G – William “Pop” Gates (1946-’47) – 41 Games
7.6 PPG, 52.2% FT
G – Dike Eddleman (1949-’52) – 182 Games
13.8 PPG, 5.4 RPG, 2.3 APG, 35.1% FG, 65.5% FT
C – Chuck Share (1953-’56) – 188 Games
12.4 PPG, 10.4 RPG, 41.2% FG, 70.2% FT
Editor’s note: this article was originally written during the horrific Celtics-Hawks playoff series of Spring 2012
The past two weeks, the cries of basketball fans everywhere have pleaded for the horrendous Boston Celtics – Atlanta Hawks 1st round series to end. Despite these pleas, the basketball gods willed that that contest continue for 6 excruciating games. Mercifully, it ended Thursday but in a typically painful way: mismanaged calls by refs and missed free throws by players.
However, Celtics vs. Hawks wasn’t always cause for concern. In fact, back in the late 1950s and early 1960s, it was the best match-up around in the NBA. To be precise, from 1957 to 1961, the St. Louis Hawks and the Boston Celtics met in the NBA Finals 4 times. There was plenty of in-game heroics and pre-game shenanigans to entertain all during this stretch, but that first clash in 1957 was perhaps the best.
There was oodles of back story, intrigue and, most importantly, delightful on-court play.
Seeds of a Rivalry
The antipathy between this New England city and Missouri burgh begins where all great rivalries do… the Tri-Cities of Iowa and Illinois.
Actually, let’s back this train up a bit further. The story begins in Buffalo, New York. It is there where Ben Kerner, a local businessman, established the Buffalo Bisons in the National Basketball League (NBL) in that league’s 1946-47 season, its 11th. Also started that year was the upstart Basketball Association of America (BAA). Unimportant right now, but hold that thought on the BAA.
Kerner’s experiment with pro basketball in Buffalo ended like all previous attempts did: failure. There had been two previous incarnations of “Buffalo Bisons” that went up in smoke. There was one in the American Basketball League of the 1920s and a previous one in the NBL (then known as the Midwest Basketball Conference) during the mid-1930s. Both attempts collapsed after a single season. This newest attempt by Kerner didn’t even last that long. The team suffering from horrendous attendance bolted for Moline, Illinois after 13 games.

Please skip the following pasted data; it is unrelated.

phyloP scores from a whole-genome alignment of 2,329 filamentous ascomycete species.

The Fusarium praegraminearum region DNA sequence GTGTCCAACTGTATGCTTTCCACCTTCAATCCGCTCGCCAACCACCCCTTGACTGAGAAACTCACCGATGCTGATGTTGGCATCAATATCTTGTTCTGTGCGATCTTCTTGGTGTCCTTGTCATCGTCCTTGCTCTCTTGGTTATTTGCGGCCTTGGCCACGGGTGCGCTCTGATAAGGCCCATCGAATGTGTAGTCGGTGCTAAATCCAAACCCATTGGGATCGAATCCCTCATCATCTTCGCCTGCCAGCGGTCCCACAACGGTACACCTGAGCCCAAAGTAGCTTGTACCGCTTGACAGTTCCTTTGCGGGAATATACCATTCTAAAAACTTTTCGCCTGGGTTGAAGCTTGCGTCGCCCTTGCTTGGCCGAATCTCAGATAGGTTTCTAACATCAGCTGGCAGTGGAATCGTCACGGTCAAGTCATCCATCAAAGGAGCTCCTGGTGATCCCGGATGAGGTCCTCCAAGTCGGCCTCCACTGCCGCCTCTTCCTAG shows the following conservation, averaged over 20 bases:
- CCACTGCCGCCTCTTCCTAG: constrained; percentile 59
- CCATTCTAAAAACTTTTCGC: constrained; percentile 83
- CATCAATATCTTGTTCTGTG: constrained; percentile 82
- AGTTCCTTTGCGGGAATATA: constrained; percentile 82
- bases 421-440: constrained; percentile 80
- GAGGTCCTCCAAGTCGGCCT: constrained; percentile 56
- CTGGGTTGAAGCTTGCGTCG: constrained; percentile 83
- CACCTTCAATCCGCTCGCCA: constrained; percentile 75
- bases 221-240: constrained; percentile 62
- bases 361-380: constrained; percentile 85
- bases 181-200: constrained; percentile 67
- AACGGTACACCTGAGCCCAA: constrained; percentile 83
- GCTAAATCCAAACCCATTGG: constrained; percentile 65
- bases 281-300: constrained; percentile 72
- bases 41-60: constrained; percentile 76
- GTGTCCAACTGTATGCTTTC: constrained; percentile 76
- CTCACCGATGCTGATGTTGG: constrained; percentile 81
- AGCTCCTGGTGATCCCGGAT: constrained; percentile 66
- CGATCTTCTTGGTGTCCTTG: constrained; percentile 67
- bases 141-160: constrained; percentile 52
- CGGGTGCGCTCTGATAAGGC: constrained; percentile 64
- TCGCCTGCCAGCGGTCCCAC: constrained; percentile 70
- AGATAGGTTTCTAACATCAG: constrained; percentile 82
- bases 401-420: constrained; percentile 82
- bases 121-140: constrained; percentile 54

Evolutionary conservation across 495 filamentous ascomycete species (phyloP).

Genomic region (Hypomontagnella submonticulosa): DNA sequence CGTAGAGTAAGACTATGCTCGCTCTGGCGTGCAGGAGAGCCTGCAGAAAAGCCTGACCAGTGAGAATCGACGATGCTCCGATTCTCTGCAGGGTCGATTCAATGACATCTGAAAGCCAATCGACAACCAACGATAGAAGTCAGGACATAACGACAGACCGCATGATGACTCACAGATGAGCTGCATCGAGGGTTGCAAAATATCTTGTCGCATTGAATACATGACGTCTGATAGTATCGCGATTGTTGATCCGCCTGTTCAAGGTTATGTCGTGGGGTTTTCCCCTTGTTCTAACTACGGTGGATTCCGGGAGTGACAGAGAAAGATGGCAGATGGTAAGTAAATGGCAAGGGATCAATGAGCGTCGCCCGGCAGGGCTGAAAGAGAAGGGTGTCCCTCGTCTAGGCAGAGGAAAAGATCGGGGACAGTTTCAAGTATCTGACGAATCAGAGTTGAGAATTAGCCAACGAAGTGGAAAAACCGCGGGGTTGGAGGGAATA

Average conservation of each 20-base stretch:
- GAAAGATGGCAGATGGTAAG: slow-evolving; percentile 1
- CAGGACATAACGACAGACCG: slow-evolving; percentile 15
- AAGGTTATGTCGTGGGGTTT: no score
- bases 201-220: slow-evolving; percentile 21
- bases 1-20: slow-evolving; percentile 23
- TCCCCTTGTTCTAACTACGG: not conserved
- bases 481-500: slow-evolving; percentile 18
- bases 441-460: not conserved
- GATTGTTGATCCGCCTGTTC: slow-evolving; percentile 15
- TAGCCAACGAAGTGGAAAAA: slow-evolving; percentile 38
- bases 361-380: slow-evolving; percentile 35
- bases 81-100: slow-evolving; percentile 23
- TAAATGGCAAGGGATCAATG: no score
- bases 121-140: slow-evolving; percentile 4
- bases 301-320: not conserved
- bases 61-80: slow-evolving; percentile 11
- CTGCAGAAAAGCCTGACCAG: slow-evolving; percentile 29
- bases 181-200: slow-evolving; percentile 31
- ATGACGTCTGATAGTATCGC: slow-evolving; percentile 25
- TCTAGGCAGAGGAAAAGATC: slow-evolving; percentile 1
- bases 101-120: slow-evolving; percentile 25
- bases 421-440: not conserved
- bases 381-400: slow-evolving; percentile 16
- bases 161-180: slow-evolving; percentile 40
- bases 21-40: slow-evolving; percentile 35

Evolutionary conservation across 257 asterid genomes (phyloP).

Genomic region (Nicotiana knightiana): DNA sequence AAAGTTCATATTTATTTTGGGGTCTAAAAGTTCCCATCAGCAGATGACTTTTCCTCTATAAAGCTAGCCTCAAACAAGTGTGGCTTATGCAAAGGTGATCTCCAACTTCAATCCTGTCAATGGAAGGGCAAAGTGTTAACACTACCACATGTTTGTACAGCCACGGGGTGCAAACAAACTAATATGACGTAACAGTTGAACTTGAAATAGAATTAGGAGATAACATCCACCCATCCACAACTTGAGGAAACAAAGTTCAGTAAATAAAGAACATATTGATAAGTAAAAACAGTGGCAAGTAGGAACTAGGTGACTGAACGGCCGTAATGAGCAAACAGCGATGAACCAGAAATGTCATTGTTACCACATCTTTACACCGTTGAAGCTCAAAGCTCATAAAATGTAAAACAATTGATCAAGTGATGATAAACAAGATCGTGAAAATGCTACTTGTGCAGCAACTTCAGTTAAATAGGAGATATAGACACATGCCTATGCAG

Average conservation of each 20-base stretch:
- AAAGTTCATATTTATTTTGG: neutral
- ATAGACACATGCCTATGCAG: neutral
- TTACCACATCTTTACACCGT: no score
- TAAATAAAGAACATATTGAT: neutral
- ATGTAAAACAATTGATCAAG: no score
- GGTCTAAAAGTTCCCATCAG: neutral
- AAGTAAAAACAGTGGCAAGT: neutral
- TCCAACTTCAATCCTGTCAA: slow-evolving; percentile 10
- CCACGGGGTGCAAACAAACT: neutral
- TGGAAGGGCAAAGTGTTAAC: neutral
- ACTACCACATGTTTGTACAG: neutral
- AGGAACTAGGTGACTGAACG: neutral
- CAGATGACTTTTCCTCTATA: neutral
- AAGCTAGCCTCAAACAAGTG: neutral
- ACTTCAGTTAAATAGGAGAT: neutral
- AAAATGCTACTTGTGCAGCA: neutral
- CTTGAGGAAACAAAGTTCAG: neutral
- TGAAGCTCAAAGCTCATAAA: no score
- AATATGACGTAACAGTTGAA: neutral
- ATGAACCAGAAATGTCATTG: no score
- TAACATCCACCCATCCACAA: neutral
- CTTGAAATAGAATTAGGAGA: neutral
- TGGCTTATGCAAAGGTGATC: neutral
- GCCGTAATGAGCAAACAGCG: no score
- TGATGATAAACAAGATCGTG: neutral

Now, I know we’ve all contemplated packing our bags and moving to Moline for a fresh start, however Kerner actually went through with this plan not only because Buffalo was terrible for attendance, but Moline was excellent for it. 3 weeks before the move, a neutral site game between the Chicago Gears (with George Mikan) and Indianapolis Kautskys had drawn over 4,000 fans. That was stellar attendance and Kerner took note and thus the Tri-Cities Blackhawks were born.
Sidenote: Ben Kerner this season employed Hall of Famer William “Pop” Gates as a Blackhawk. Gates was African-American. In fact, the NBL occasionally had been using black players for years, predating Jackie Robinson in MLB.
Over the next couple of seasons, the Blackhawks were an above average team always making the playoffs in the NBL and the times seemed decent. Then along came a merger with the BAA in 1950 that created the NBA. The NBL had primarily been located in modest-sized Midwestern cities, while the BAA was in larger East Coast locales. The merger set in motion economic forces that would move the Blackhawks from the Tri-Cities of Moline, Davenport and Rock Port to Milwaukee, Wisconsin (renamed just “Hawks”) and then finally to St. Louis in order to financially compete with the old BAA teams in New York, Philadelphia and Boston. Not that any of those teams were rolling in dough. No one in professional basketball was then. But these moves were the difference between life and death for Kerner.
Before leaving the Tri-Cities, though, Kerner employed a plucky coach with a loud mouth and an enormous chip on his shoulder: Arnold “Red” Auerbach.
Although only 32, Auerbach, already had a good track record as coach with the Washington Capitals before arriving in the Tri-Cities in 1950, the year of the NBL-BAA merger. With the Caps in the BAA, Auerbach had amassed a .684 win percentage overall and a single-season win percentage of .817 in 1947. That would not be bested until the 1967 76ers. Auerbach had also demonstrated a keen touch in making personnel decisions in Washington.
Upon being hired in the Tri-Cities, Auerbach extracted from Kerner a promise to leave him total control over personnel. As you may guess, that pledge was quickly broken by Kerner who meddled in affairs and ultimately drove Red from the Tri-Cities after just one season. The broken promise and their clash of personalities, however, had cast the dye for the vitriol of the 1957 NBA Finals.